Crohn’s disease primarily affects the digestive tract, but it can also cause skin problems. Approximately 4 to 15% of people with Crohn’s develop erythema nodosum in which tender red bumps appear just under the skin, usually on the lower legs or arms. Canker sores develop too, in 8 to 9% of people with Crohn’s disease. Rarely, people with Crohn’s disease develop tiny blisters that develop into deep skin ulcers, a condition called pyoderma gangrenosum.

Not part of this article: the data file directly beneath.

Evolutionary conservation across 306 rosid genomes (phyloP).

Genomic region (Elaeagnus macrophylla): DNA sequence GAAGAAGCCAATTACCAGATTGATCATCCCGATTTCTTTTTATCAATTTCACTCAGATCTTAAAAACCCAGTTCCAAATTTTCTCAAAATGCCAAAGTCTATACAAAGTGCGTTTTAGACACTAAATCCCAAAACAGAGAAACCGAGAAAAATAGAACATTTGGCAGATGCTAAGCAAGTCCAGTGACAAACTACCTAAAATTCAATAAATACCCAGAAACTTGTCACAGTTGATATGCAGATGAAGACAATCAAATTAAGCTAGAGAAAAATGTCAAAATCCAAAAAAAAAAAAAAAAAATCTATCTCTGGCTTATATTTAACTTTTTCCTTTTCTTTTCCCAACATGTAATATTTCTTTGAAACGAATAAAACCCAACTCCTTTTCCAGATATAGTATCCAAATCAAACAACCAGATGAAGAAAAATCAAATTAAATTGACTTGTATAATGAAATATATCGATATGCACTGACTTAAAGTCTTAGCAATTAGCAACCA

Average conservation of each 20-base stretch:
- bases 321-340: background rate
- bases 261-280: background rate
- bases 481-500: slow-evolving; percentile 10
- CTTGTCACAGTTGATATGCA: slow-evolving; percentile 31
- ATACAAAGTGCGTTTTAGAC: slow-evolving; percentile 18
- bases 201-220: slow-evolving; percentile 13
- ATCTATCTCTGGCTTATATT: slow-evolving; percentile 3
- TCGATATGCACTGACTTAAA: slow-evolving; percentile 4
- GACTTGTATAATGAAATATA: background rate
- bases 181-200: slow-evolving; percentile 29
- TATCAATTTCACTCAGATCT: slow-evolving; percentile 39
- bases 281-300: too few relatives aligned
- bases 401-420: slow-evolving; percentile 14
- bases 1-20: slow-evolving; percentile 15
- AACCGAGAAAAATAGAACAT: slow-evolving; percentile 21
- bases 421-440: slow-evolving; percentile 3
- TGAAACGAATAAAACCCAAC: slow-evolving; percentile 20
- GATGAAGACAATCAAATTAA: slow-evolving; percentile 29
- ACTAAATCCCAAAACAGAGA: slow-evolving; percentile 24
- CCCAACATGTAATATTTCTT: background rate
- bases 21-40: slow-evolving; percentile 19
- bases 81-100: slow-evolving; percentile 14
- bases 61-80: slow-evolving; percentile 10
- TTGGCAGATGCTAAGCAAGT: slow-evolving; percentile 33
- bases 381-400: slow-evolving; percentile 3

• mature couple eating dinner at table
    5. There is no one-size-fits-all Crohn’s disease diet.
    Nutrition plays an important role in the treatment of Crohn’s disease, but there is no such thing as a ‘Crohn’s diet.’ Food affects people differently, and many people with Crohn’s disease discover they can eat some foods in periods of remission that they can’t tolerate during symptom flares. Many people with Crohn’s do well on a high-calorie, low-fiber diet. However, your healthcare provider can help you identify the best diet to manage your symptoms and maintain your energy level. Keeping a food diary may help you identify foods that cause flare-ups.

  • Stethoscope next to marijuana leaf
    6. Some people use marijuana to manage Crohn’s disease symptoms.